- The reason I want the above (parsed by degree type), is to show that Anon should not be comparing LS defaults with the average of all defaults. Included in the average are defaults from an amazing number of “colleges” with names like Thelma Louise's Tanning And Nailology Skool. To my way of thinking, the only degree programs one should compare with LS default rates are those of (e.g.) other professionals such as pharmacy and optometry and the like. That is, people who do a 4 year UG followed by a professional degree that permits them to go straight to work (and unlike MD's who usually do years of residency - not sure if that's relevant).

    2. S/he always claims BLS data show lawyers at less than 2% unemployment and salaries $50K average greater than non-lawyers. Does anyone understand why the BLS data is so very different from NALP data? Even adding in all the “non-law” jobs, NALP and BLS are too far apart to be a rounding error. (In case anyone wonders, I think NALP data is right and BLS wrong, but don’t know why.)

    Thanks any with insights.

  18. The faculty at St. Louis Law is throwing a truly disgraceful hissy fit over the potential loss of their precious summer stipends and over the fact that a (gasp!) practitioner with (double gasp!) Tamahana-inspired ideas is now the interim dean.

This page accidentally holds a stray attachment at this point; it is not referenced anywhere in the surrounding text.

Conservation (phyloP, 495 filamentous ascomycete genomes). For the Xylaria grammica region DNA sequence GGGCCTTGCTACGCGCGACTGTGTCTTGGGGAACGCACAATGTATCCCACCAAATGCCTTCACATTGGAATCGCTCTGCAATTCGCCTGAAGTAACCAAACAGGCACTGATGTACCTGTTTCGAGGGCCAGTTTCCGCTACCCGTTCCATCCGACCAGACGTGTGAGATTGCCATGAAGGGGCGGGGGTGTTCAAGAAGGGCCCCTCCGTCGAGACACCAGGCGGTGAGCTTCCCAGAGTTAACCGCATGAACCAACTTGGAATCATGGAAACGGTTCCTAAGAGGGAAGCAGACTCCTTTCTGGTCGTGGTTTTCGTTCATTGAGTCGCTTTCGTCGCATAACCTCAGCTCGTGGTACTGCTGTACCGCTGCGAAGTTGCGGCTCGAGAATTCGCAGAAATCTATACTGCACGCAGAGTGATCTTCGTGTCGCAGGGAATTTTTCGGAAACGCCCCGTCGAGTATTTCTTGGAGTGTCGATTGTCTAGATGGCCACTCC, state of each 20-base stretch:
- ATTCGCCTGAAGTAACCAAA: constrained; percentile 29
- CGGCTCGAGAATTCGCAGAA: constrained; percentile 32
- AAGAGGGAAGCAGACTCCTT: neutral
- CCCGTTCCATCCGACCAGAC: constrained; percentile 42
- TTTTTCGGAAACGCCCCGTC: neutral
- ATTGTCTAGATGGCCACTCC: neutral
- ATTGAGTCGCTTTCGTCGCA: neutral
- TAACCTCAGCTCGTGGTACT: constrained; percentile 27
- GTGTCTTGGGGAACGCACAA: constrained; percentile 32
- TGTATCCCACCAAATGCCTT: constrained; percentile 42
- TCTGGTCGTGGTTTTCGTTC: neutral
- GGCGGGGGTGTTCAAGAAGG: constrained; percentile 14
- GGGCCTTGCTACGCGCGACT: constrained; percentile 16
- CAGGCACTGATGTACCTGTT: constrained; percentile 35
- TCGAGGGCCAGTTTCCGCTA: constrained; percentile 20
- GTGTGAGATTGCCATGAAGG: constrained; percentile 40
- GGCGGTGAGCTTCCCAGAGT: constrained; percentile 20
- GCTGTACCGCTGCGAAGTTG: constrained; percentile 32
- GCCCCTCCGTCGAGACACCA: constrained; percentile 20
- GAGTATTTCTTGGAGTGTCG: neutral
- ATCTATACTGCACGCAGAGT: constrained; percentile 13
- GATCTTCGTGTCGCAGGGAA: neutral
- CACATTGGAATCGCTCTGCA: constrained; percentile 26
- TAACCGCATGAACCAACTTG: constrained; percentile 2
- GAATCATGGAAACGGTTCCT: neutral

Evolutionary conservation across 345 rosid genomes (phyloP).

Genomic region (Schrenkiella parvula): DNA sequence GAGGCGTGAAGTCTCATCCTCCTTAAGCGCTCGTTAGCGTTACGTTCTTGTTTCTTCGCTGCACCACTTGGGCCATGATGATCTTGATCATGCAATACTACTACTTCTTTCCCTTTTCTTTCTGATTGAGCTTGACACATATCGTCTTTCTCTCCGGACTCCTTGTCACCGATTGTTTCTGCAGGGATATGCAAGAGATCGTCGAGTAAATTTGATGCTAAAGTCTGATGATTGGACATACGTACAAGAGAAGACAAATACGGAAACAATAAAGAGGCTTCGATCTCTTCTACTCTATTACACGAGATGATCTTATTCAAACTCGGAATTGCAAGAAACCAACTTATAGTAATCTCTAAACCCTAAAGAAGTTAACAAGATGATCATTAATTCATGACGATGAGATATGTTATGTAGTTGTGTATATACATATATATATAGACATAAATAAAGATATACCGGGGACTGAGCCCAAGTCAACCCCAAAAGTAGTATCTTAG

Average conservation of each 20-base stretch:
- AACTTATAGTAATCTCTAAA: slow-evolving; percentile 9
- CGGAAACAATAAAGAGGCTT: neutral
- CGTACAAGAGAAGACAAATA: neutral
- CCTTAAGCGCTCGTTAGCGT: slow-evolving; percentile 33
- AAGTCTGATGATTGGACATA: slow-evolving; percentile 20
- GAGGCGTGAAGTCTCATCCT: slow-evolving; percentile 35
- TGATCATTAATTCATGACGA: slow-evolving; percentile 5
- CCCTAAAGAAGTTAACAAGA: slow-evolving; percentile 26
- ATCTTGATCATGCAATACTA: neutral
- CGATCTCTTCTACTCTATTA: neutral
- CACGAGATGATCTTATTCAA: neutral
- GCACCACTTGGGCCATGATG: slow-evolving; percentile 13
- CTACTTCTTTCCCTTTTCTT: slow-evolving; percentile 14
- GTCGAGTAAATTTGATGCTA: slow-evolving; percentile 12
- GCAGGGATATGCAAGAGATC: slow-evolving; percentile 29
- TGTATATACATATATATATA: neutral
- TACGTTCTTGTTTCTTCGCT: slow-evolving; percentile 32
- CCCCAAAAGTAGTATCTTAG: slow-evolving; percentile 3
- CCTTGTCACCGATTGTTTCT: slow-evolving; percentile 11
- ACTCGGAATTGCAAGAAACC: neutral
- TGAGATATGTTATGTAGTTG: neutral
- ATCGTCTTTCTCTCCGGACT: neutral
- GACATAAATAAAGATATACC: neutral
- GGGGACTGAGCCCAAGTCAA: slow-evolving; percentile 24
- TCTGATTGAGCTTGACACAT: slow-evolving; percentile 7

I hope the interim dean doesn't try to reconcile with the "anons," or Anders Walker, or Marcia McCormick, or fret if they threaten to take their enormous talents elsewhere. The first order of business: reduce tuition. The second: a professional education that trains students to practice law in a few practice areas of their choice. In third place comes faculty scholarship, but what should be encouraged and supported is scholarship that actually provides guidance to the profession, not stuff that is more suited to a department of philosophy. In last and least place: tending to the wounded egos of the faculty.


  19. One little point - when I was in law school and graduating $60k was (not adjusting for inflation) the market rate for a T14 graduate according to the Career Services people. Current earnings have regressed 20 years - has tuition?

  20. This comment has been removed by the author.

  21. @7:57

    A senior diplomat I knew as a teenager, for various reasons, had to deal with a selection of "blood-stained tyrants" - when I (much younger) objected to this activity (I used the term "shaking the blood-stained tyrants paw"), his explanation was that when lives were at stake he'd shake anyone's hand and if one was fastidious hand washing afterwards was always an option.

    In any event, one of the things he mentioned was how the most awful people, when you knew the facts, were in person often charming and avuncular, and think they are actually good. I am not saying that your professor is a truly awful person, but that he would be pleasant while fleecing you .... Most con men I have me are also pleasant company, but check for you wallet afterwards